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IBM Pledges Not To Use Patents Against Linux
Wednesday, August 04 2004 @ 10:15 PM EDT

Are you sitting down? If so, get ready to leap up for joy. And if you are standing, get ready to pass out. IBM has pledged not to use its patents against Linux, and more than that, it is calling on other companies to do the same. They made the announcement at LinuxWorld:

"'IBM has no intention of asserting its patent portfolio against the Linux kernel, unless of course we are forced to defend ourselves,' said Nick Donofrio, senior vice president for technology and manufacturing, drawing applause in a speech at the LinuxWorld Conference and Expo.

"The tech giant's announcement could relieve some who fear the legal threat of the computing industry's largest patent arsenal. But it doesn't address the more tangible danger that Microsoft, an avowed Linux enemy, could attack.

"Microsoft declined to comment for this story."

That's because they are trying to figure out what to do.

They've been sticking a finger in the air, testing to see what would happen if they launched a patent attack against Linux. Obviously, they wanted to know what IBM would do. I think they know now. Others may have their opinions, and that is fine. And I have mine, and what IBM did today was a fine thing. I too hope that HP and others get cleanly off the fence, and realize that they can't benefit from Linux if they don't also defend it from those who wish to destroy it by gaming the patent system, so they can create a patent monopoly. Here's what you will lose out on if you don't, in Mr. Donofrio's words:

"'Linux is incredible,' he said. 'It is owned by no one and yet everyone at the same time. Thousands of programmers around the world are contributing to it today, contributing to it in a checks-and-balances manner that is impossible with proprietary software.'"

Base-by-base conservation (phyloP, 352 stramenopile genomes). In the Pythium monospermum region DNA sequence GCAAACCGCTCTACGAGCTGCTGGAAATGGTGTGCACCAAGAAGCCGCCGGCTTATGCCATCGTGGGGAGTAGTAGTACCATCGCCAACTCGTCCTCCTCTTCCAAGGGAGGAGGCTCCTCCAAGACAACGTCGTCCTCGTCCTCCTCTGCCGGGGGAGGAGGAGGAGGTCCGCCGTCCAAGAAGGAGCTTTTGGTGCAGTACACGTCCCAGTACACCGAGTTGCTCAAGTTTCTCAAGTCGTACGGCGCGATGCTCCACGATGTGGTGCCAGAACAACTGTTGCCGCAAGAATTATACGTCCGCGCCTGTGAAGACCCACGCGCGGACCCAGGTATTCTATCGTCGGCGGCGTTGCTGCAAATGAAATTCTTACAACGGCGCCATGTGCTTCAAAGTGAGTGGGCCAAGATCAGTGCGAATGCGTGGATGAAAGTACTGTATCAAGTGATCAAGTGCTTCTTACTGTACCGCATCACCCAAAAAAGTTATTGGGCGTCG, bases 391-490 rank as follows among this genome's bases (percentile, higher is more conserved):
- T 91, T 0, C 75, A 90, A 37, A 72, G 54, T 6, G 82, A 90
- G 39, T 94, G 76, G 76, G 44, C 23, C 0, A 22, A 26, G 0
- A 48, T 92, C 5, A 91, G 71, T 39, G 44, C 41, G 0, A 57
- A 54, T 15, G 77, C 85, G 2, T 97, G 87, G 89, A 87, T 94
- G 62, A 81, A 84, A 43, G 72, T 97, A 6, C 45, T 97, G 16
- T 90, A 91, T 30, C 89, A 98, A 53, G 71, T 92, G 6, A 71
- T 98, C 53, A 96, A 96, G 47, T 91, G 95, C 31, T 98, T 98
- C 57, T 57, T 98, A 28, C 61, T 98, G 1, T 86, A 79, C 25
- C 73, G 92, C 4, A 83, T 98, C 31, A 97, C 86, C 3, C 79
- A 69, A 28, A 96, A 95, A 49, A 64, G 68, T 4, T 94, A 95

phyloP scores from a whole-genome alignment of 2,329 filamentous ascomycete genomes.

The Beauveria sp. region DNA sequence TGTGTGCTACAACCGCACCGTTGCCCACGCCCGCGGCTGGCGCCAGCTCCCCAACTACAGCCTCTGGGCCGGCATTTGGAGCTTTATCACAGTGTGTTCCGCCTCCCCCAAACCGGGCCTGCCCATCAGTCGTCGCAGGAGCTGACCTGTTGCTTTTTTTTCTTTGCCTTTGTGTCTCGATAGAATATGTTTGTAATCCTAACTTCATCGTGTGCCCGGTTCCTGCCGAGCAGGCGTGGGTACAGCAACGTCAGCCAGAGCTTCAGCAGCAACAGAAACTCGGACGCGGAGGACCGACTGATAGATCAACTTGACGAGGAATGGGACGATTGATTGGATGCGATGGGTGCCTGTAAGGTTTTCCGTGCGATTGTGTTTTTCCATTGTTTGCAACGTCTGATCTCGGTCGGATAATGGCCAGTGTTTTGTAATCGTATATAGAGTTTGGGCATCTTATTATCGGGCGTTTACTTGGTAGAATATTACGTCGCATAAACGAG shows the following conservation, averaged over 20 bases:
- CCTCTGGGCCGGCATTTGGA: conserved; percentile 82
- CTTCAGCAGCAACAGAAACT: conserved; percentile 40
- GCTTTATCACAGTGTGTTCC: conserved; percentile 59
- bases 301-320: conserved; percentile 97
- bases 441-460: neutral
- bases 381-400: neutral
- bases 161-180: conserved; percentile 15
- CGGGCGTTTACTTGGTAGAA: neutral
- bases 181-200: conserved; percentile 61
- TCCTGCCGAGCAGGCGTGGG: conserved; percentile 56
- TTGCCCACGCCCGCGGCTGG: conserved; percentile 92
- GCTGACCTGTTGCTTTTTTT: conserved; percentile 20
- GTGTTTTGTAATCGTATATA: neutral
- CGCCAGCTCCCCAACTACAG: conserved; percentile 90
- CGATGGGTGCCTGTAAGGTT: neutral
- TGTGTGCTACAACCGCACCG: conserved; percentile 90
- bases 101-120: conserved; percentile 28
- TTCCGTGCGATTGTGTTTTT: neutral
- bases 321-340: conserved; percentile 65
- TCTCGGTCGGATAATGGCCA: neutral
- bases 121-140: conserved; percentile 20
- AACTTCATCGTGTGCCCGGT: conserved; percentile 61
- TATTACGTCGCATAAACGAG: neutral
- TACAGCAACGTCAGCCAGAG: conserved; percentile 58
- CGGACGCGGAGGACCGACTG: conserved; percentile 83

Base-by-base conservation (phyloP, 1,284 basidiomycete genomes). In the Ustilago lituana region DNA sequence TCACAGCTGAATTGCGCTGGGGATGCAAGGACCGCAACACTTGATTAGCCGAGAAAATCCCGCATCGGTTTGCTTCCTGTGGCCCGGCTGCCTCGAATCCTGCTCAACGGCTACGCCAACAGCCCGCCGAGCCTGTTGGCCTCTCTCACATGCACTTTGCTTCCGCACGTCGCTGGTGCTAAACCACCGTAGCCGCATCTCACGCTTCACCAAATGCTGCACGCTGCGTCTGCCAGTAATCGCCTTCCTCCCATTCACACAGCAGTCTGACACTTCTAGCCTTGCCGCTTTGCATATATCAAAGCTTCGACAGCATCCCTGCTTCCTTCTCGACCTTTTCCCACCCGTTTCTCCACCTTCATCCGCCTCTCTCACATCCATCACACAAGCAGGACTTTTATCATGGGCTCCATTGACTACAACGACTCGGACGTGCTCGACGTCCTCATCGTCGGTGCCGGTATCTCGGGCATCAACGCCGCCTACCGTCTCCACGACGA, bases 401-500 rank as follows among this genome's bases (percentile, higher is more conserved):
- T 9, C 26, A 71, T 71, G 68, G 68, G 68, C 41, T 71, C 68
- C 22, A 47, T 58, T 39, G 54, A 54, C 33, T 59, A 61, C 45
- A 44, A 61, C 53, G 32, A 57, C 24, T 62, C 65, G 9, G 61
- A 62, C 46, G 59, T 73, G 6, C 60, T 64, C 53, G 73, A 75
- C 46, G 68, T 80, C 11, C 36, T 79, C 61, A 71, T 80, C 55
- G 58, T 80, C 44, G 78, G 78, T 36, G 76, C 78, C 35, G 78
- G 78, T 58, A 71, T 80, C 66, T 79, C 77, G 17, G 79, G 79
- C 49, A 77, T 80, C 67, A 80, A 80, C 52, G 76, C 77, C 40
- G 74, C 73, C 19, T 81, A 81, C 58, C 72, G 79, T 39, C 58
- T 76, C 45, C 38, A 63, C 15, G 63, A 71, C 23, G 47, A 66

Impossible. Yes.*Impossible* with proprietary software, the man said. And while you are at it, could you fix the patent system too? That is really all that needs to happen, and the software monopoly is over. And then you won't need to be terrified of any monopolies out there, will you? It's a win-win. Just think. No one would ever have to write craven memos like the HP memo that surfaced recently about not being able to do what you want because of fear of Microsoft. Would that not be refreshing?

If you want the Linux golden eggs, you need to keep the golden goose alive. By that I mean, if you want Linux for business purposes. You can't actually kill FOSS. You can only crush it in the US and other countries foolish or corrupt enough to give Microsoft a patent monopoly opportunity. Elsewhere, it will continue to flourish and put your software to shame, and then how will you compete in a world market? No, let's draw a line in the sand here and now. Linux gives the world an opportunity to escape from Microsoft, if you so choose, from its overbearing business practices and from its overpriced swiss-cheese software that is a drag on the economy. Take your opportunity.

Why did you think Microsoft want patents on software? To benefit you, the consumer? So you can have choices? To save you money? To innovate, for crying out loud? As Matthew Szulik of Red Hat said, does anyone believe the current patent system encourages innovation? So, think it over, and follow IBM's lead. And whatever other creative things we can think up to block a patent attack, now is the time.

Red Hat too is thinking, and it pledged today that it along with OSDL will try to get some changes in patent and copyright law, and OSDL announced it will help with any recoding that is necessary to get around patents:

"Red Hat and IBM blasted patent litigation threats hovering over the Linux industry amid reports that Microsoft is serious[ly] considering a legal offensive against the open-source operating system.